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How to Evaluate and Compare Commercial Contractors for an HVAC Project
For businesses that have decided to work with a commercial contractor on a heating, air conditioning and ventilation (HVAC) energy efficiency project, the next step is selecting that contractor. Evaluating and comparing commercial HVAC contractors to find the best fit for an energy efficiency project require some groundwork. A few things to consider include:
Referrals: Getting referrals is a good starting point. Talk to friends and colleagues about the contractors that they have worked with in the past on commercial HVAC projects. Discuss the specifics of your HVAC project to best identify if a contractor seems like they'll align to your project needs. Ask for strengths, weaknesses and any other advice on working with that contractor.
References: Any reputable commercial HVAC contractor should be able to provide references. Be sure to check more than one of a contractor's references before making a decision. Questions asked should include ability to meet project requirements, timeframe, budget and communication.
Experience: Ensure the contractor has experience working on similar commercial projects during the reference calls. It is also important to ensure the HVAC contractor has worked with businesses in the same industry and with similar systems and equipment.
Estimates: Many HVAC contractors provide free or inexpensive estimates. Ask for these estimates and use them to compare costs among contractor options. Ensure the specifications are consistent across contractors. Ask the contractors for clarifications and rationale on aspects of the estimate that drive the greatest cost differential. For example, if the estimates include different equipment with varying capacity, ask why the contractor made that choice. Also ask the contractors to document their warranty and the HVAC system equipment's warranty.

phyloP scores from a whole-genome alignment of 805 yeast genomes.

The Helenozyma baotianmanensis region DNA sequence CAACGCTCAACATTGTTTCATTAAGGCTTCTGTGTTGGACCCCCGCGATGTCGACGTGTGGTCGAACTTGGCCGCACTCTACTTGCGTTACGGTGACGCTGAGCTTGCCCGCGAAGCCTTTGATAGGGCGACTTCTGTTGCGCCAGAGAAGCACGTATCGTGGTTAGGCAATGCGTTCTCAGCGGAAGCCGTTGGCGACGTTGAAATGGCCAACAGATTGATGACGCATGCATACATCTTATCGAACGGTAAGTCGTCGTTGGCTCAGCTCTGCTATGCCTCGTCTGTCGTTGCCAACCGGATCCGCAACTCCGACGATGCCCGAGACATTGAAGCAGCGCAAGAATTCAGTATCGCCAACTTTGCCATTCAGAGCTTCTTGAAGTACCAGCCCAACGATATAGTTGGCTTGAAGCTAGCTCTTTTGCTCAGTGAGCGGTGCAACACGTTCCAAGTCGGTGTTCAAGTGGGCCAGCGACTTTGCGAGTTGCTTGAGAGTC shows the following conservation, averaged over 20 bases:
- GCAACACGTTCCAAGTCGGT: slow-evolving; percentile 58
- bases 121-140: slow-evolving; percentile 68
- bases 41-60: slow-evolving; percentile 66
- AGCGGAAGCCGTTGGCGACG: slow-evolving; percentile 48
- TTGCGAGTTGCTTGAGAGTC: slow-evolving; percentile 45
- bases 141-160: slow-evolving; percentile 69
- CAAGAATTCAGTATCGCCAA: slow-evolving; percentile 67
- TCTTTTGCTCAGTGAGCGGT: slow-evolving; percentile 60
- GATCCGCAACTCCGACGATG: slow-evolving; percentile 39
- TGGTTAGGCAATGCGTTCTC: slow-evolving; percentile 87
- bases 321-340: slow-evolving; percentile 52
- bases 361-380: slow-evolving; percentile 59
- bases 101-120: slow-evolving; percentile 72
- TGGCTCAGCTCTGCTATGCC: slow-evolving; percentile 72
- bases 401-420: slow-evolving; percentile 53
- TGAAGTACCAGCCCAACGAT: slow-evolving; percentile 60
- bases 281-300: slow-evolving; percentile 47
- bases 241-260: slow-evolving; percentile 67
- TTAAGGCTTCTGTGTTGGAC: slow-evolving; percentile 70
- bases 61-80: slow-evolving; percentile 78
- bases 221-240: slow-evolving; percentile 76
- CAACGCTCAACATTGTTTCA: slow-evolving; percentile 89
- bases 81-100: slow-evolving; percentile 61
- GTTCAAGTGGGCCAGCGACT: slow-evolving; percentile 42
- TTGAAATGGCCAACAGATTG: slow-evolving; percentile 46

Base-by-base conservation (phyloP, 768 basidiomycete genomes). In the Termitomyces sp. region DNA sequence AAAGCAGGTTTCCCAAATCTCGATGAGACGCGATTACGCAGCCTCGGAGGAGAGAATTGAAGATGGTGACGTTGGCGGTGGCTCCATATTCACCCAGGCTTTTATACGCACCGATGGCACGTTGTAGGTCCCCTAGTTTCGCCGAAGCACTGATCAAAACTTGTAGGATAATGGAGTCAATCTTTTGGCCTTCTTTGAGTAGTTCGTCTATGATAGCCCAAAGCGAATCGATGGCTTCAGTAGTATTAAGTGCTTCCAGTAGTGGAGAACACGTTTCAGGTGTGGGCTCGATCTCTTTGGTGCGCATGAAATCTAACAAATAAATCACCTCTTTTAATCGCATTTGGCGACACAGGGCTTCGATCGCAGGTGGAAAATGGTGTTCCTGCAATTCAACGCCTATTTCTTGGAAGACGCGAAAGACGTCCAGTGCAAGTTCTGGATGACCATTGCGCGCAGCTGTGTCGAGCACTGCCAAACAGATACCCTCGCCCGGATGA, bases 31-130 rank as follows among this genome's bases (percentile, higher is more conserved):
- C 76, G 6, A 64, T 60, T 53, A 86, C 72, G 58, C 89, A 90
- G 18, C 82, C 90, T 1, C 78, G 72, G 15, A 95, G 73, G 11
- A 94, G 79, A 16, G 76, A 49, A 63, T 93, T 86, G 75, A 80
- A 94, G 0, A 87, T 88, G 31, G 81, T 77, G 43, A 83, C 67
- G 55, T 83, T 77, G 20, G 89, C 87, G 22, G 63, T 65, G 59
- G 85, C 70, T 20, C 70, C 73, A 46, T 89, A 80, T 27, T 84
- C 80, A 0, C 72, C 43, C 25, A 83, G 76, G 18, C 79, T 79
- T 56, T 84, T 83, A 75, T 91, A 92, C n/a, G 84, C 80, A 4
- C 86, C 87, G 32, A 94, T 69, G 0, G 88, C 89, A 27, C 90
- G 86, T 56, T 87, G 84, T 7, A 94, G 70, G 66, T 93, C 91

Licensing and insurance: Confirm that the HVAC contractor is licensed, bonded and insured. Being "bonded" means the contractor has purchased a surety bond from a third party. A surety bond is the promise to pay one party (the obligee) a certain amount if a second party (the principal) fails to meet some obligation, such as fulfilling the terms of a contract.1
If referrals from friends and colleagues don't produce a viable candidate, never fear. The process of finding a commercial HVAC contractor is much simpler than it once was. PG&E's Trade Professional Alliance has an online directory that California businesses can search to find contractors. Through the alliance, PG&E relies on trade professionals, including HVAC contractors, to help increase awareness of energy efficiency initiatives available for its customers, including rebates and incentives to save energy and reduce costs.
California businesses that select a contractor through PG&E should ask the contractor about PG&E's Quality Maintenance Program, a statewide effort designed to increase energy efficiency by bringing businesses' HVAC performance into compliance with national standards. Proactive maintenance of HVAC systems helps businesses lower upkeep costs by as much as 40%. PG&E offers business owners incentives of up to $3,836 per unit over a three-year period to implement a quality maintenance plan for HVAC units.
Business owners and managers who would like to take a more personal approach to finding a contractor can contact PG&E's Business Customer Service Center at 1-800-468-4743 to find an Energy Solutions and Service representative in their area.
To learn more about how contractors can help businesses achieve the best results with their HVAC projects, download "The Complete Guide to Working with a Lighting or HVAC Contractor" eBook from PG&E. This information resource will further detail considerations before hiring a contractor and include next steps, such as finding contractors and working with them effectively, best-fit product information and more.
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